Easy test for early detection kidney failure2 February 2016
A team of TU/e students, fifteen strong, wants to develop an easy-to-use test this year to detect kidney failure in an early stage. They will be creating a biosensor as part of the 2016 SensUs student competition, for which multi-disciplinary student teams of five European universities will all be working toward designing, building, and testing a biosensor of some kind.
The sooner kidney failure can be detected, the greater the chance of successful treatment to inhibit the damage. Diabetes, high blood pressure and age come with a higher risk of kidney failure, so the Dutch Kidney Foundation urges people aged sixty and over to have their kidney checked every year to expose possible kidney failure.
Right now, these checks often involve laboratory tests in hospitals. The easy-to-use test the TU/e students plan on developing, can reduce costs and the burden for both patients and caregivers. Patients can do the easy, quick, and cheap test at their GP or even at home. It's a biosensor: a device that searches for certain substances, or biomarkers, in blood, urine, perspiration or saliva that show whether someone is sick or not.
The Eindhoven student team will take on teams from England, Sweden, Belgum, and Denmark on September 9 and 10. The protoypes will then be tested and assessed for aspects including precision, user-friendliness, and innovation.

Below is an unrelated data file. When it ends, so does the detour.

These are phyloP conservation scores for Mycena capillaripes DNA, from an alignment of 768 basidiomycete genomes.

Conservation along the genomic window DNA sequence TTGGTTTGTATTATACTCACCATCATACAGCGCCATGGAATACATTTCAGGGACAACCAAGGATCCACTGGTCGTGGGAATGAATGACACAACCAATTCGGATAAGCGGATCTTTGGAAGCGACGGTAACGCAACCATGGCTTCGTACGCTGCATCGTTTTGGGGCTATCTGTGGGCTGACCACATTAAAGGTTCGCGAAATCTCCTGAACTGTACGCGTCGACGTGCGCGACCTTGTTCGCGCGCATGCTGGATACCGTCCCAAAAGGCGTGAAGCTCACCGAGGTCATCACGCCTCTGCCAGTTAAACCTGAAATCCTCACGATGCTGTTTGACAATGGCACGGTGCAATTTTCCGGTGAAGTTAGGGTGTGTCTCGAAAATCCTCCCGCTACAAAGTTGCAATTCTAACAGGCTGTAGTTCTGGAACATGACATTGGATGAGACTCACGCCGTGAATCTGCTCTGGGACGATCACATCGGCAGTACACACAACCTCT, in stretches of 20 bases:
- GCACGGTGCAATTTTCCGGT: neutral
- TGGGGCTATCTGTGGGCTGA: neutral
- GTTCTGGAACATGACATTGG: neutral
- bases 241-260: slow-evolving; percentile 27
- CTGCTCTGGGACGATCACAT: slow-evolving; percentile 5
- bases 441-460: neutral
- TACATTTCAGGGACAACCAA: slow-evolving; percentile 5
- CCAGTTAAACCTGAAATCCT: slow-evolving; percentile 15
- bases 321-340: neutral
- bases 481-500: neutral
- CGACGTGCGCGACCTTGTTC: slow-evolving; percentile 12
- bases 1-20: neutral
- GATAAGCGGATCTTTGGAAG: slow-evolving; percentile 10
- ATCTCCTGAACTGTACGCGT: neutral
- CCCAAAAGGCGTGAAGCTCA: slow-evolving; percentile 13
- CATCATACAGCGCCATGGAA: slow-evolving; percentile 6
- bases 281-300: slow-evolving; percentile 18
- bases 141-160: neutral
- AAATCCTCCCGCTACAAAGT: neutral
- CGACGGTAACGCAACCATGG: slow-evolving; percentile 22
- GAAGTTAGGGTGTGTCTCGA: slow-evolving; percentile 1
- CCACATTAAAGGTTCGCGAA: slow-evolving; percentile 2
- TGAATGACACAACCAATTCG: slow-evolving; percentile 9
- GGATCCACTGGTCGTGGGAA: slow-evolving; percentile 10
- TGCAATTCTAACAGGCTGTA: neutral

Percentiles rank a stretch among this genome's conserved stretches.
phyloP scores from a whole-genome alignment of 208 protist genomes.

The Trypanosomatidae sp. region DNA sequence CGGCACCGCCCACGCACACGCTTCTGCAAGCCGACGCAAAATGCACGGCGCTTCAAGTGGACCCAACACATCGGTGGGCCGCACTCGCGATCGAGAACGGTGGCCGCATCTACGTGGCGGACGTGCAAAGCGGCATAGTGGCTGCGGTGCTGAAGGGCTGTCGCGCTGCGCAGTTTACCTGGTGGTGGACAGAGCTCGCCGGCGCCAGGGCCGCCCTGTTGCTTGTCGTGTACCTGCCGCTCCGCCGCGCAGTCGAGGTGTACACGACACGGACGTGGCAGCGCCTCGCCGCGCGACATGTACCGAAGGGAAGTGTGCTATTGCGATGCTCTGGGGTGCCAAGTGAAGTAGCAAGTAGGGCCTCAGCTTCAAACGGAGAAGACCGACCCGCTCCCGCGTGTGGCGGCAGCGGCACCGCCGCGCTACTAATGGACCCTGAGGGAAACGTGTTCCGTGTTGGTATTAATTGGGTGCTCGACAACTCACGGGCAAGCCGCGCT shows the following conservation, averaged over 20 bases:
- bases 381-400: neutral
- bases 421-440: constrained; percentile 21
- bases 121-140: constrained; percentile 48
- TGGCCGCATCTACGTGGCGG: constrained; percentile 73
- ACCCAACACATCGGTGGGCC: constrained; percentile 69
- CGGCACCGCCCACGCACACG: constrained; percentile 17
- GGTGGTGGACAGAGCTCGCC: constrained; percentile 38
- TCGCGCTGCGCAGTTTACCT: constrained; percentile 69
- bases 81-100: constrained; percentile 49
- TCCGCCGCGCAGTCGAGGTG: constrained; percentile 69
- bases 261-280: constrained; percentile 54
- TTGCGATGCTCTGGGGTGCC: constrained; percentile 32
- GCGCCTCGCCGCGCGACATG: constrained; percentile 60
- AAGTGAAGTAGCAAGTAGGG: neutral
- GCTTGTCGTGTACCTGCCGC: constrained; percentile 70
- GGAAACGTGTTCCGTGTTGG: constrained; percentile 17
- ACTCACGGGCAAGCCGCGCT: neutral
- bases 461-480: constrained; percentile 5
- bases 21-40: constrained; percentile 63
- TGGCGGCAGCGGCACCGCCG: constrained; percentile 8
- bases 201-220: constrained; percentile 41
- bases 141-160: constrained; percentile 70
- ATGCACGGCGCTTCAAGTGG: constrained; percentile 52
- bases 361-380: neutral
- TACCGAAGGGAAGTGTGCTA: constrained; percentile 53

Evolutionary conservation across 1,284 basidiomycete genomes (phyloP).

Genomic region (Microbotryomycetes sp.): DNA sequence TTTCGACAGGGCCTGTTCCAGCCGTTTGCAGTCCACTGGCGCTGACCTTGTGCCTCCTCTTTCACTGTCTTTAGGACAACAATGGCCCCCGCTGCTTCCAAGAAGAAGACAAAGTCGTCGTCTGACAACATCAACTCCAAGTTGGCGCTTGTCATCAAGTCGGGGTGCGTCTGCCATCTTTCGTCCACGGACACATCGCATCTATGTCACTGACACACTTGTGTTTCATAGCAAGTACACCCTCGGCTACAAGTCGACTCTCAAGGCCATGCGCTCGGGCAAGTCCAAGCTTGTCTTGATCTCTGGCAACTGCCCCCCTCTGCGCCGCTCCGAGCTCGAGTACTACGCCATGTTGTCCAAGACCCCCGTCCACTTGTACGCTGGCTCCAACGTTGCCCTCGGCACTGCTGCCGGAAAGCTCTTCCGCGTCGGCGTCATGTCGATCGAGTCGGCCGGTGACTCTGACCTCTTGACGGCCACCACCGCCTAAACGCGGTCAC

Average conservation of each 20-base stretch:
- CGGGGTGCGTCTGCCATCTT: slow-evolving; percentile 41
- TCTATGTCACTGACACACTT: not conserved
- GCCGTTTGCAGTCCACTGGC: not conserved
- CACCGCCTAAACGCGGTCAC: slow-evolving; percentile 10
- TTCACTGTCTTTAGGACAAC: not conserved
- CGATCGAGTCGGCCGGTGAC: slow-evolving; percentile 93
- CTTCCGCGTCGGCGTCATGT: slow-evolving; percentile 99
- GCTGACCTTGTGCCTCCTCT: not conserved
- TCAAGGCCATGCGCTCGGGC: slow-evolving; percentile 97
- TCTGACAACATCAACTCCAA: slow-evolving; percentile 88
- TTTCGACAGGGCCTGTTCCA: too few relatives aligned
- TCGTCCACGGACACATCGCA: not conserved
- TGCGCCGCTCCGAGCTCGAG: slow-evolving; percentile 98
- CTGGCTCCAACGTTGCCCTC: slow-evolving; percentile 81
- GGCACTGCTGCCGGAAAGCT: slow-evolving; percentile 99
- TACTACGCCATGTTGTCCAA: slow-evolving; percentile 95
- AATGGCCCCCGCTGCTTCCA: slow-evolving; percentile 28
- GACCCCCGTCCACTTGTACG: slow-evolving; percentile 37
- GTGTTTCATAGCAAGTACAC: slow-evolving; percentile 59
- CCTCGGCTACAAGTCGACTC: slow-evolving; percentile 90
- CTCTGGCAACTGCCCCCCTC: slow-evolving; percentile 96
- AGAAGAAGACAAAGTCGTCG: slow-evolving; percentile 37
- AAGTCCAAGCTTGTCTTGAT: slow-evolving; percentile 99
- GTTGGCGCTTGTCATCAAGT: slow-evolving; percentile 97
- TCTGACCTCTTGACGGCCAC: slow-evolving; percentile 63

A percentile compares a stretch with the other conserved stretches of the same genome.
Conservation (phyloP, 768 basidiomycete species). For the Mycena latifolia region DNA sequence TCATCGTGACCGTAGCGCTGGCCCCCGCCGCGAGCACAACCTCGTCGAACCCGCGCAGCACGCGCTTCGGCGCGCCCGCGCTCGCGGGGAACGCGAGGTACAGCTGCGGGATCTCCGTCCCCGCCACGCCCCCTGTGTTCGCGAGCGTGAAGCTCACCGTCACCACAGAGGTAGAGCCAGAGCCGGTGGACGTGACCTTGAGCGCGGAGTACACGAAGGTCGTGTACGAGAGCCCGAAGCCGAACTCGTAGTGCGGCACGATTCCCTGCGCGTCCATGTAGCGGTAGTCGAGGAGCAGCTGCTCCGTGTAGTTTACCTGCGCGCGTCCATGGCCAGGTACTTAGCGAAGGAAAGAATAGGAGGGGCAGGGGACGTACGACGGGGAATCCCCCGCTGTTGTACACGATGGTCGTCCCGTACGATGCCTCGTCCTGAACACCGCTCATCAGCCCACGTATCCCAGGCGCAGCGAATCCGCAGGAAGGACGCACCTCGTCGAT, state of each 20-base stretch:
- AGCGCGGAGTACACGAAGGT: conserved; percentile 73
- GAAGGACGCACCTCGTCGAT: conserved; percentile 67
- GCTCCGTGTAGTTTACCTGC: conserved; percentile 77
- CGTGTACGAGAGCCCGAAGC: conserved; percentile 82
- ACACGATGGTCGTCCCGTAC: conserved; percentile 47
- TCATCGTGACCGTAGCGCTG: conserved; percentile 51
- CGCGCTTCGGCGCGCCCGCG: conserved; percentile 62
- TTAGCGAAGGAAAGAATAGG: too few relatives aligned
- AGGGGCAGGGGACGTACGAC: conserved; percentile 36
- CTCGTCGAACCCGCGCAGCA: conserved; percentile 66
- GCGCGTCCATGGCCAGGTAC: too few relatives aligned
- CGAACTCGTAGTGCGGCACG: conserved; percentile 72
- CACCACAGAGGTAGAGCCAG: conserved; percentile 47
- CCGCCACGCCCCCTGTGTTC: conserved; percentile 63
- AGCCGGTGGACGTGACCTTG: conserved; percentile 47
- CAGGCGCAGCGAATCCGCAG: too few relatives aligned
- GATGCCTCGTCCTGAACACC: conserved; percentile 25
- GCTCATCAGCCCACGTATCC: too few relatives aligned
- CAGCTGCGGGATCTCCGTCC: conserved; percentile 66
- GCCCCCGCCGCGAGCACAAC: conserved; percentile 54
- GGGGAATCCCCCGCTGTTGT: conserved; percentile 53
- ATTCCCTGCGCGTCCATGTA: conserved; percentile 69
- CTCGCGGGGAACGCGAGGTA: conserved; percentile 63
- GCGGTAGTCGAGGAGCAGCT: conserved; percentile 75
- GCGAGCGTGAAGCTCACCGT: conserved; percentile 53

Source: TU/e-department of Biomedical Engineering
The quality of education seems to have slipped at TU/e. In the latest Dutch-language guide to universities (Keuzegids Universiteiten), Eindhoven's university has dropped from third place in the overall ranking to seventh place in the course of a year. "It's understandable but it's not good," says President of the Executive Board Jan Mengelers, "and it is all the more reason to push on with introducing an upper limit on student intake to our programs. This is a result of the strong growth in student numbers."
Eindhoven's iGEM team has arrived in Boston. In the coming days, the students will participate in the Giant Jamboree, competing with nearly three hundred teams from all over the world. Their competition entry is their project GUPPI, in which they propose encapsulating tumors in a gel to prevent them growing and spreading.
As well as professors, from now on associate professors (UHD-1) at TU/e may also confer doctoral degrees on PhD candidates. Sixty associate professors were awarded the right to confer doctoral degrees at the start of this academic year after the move was approved by the Upper House of Parliament in the Netherlands shortly before the summer recess. “We couldn't wait to introduce this here.”
Before you google yet another one of my invented diseases and subsequently begin to question the title of this story, let me tell you this. With a new academic year having begun and a shiny new batch of freshmen accompanying it, the university is full of people suffering from the so-called octopus syndrome.